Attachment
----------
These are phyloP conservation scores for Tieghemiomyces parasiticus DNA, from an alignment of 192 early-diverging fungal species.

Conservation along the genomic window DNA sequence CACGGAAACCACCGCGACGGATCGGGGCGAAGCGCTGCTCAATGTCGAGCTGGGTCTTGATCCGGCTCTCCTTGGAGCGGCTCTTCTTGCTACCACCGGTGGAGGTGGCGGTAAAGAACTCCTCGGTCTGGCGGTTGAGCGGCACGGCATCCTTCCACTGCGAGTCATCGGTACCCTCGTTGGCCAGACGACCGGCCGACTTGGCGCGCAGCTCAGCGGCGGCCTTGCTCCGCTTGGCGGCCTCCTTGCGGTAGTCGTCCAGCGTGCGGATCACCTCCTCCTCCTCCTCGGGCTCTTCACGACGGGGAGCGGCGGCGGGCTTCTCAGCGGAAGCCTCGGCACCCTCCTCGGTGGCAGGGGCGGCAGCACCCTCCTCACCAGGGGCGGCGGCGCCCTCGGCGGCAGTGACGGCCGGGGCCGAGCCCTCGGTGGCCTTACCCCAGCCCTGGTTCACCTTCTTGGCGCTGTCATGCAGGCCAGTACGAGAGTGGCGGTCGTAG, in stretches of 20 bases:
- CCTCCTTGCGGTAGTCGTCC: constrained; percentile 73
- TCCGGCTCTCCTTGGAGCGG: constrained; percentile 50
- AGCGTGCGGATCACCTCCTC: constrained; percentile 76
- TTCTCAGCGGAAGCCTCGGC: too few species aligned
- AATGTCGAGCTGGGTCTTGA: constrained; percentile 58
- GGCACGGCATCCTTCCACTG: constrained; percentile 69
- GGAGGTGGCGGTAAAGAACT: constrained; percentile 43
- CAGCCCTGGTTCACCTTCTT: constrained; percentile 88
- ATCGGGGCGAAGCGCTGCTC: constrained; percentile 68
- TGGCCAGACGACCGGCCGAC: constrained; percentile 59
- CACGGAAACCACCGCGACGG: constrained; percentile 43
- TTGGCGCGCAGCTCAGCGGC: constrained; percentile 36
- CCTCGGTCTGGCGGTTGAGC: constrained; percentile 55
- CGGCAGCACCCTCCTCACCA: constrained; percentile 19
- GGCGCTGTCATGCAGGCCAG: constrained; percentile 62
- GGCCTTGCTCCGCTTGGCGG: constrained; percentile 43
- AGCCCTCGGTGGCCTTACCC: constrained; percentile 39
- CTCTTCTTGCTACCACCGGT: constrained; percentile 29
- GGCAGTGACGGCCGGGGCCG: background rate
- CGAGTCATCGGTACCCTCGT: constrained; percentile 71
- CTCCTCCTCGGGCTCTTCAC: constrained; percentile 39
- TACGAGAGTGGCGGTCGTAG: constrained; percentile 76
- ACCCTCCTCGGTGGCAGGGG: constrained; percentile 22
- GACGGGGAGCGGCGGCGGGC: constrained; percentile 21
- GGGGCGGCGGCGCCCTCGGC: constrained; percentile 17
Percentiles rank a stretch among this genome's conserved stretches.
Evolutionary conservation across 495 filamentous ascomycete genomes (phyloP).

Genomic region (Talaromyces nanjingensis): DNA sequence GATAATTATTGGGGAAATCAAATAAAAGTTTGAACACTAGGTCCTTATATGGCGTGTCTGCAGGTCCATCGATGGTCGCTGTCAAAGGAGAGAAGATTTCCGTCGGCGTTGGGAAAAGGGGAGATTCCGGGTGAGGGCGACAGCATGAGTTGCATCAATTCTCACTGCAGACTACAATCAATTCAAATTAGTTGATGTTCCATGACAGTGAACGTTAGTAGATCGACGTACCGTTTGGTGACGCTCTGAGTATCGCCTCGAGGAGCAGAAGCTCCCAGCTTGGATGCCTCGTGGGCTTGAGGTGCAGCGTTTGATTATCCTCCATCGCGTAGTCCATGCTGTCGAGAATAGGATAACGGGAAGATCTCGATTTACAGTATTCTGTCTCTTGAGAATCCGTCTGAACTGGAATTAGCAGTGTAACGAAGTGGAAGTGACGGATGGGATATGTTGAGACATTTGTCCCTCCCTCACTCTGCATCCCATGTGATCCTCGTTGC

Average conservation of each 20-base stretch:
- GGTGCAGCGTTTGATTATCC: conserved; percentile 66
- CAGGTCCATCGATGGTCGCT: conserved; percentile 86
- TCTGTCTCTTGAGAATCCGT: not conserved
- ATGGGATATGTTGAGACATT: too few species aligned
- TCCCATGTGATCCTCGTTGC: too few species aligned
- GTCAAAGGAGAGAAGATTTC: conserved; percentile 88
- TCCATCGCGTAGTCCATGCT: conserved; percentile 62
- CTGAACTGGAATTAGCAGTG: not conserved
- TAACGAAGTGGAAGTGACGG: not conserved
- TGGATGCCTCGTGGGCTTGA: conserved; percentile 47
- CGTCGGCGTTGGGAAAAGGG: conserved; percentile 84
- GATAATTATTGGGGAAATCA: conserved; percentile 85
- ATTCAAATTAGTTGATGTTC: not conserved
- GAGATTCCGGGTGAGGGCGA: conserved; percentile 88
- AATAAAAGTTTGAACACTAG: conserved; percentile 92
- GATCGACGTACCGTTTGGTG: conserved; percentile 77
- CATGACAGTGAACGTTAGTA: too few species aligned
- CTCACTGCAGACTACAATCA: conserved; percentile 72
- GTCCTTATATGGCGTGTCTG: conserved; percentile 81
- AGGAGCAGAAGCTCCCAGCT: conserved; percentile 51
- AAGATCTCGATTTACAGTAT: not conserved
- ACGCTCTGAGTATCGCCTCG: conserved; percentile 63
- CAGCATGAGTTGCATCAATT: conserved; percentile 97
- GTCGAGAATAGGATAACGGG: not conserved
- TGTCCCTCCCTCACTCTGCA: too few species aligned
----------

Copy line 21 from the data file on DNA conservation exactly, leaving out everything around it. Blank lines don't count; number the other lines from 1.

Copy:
- GGCAGTGACGGCCGGGGCCG: background rate